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Home-and-Home: Can the Pac-12's play match the hype in 2023?
The quarterbacks are back! The quarterbacks are back! Christian Caple of On Montlake and Tyson Alger of The I-5 Corridor try to figure out what that means for the Pac-12.
Home-and-Home is a twice-monthly conversation between Christian Caple of On Montlake and Tyson Alger of The I-5 Corridor. With more than two decades of combined experience covering football in the Northwest, join On Montlake the 1st of every month and The I-5 Corridor on the 15th for their unique views on the Ducks, Huskies and Pac-12 football.
ALGER: Well, Christian, it’s been a bit since we’ve done this. Welcome to the other side. Obviously I was disappointed to see The Athletic’s decision to eliminate Washington coverage. On the other hand, I’m not going to pretend like I didn’t hope this would be the eventual outcome: You launching your own publication, On Montlake, and us having the ability to partner up on things like the old days.
So while I imagine in the future we’ll likely make appearances on each other’s podcasts and figure out other ways to collaborate, for now how about we, like, write to each other twice a month and alternate on who hosts it?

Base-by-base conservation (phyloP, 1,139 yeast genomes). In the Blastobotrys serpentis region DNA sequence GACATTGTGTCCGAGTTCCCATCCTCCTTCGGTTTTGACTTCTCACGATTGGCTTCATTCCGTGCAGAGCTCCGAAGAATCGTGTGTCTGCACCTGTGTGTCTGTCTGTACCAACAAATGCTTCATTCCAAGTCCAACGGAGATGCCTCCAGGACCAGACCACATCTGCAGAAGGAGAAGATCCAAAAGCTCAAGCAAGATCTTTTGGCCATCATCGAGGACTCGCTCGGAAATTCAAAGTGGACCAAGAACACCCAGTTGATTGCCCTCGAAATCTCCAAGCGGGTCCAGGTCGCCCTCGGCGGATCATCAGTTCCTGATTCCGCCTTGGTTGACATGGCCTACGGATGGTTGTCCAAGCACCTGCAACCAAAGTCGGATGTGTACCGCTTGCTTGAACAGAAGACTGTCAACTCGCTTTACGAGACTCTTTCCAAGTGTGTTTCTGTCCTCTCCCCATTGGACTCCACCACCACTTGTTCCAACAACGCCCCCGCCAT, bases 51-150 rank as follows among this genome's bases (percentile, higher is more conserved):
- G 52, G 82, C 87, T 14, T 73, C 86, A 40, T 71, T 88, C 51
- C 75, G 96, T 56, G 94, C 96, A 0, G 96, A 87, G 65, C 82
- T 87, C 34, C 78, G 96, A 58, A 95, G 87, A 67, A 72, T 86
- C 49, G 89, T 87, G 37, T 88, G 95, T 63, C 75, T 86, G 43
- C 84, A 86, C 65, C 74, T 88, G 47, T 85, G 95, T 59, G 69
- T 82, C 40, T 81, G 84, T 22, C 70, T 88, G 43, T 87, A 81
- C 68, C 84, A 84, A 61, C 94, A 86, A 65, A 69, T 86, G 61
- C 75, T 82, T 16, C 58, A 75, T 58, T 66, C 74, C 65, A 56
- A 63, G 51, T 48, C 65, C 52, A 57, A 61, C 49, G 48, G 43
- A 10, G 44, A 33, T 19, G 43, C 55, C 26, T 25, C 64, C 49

We could call it: Home-and-Home.
What say you?
Also, it’s not your fault…
CAPLE: Serious question: what do I do with all the hoodies and shirts and hats? And the YETI thermos? I could try to tape on the On Montlake logo, but it probably wouldn’t survive the dishwasher.
ALGER: I did get a lot of mileage out of that first sweatshirt we got. And one of the stickers doesn’t seem to want to scratch completely off my fridge.
Memories. Will be good for the eventual 30 for 30.
So, how have the first two weeks been?
CAPLE: Buddy, they ain’t calling us for the documentary.
The first two weeks have been amazing, honestly. The response from subscribers has blown me away, and I’m enjoying waking up every day and setting my own agenda. This whole ordeal has really filled me with gratitude for everyone who has reached out with kind words and support.
Plus, now Substack is the only non-legacy media platform with regular coverage of the Pac-12’s top two remaining brands. That’s … cool? I think? Especially as this media-deal saga continues twisting and turning.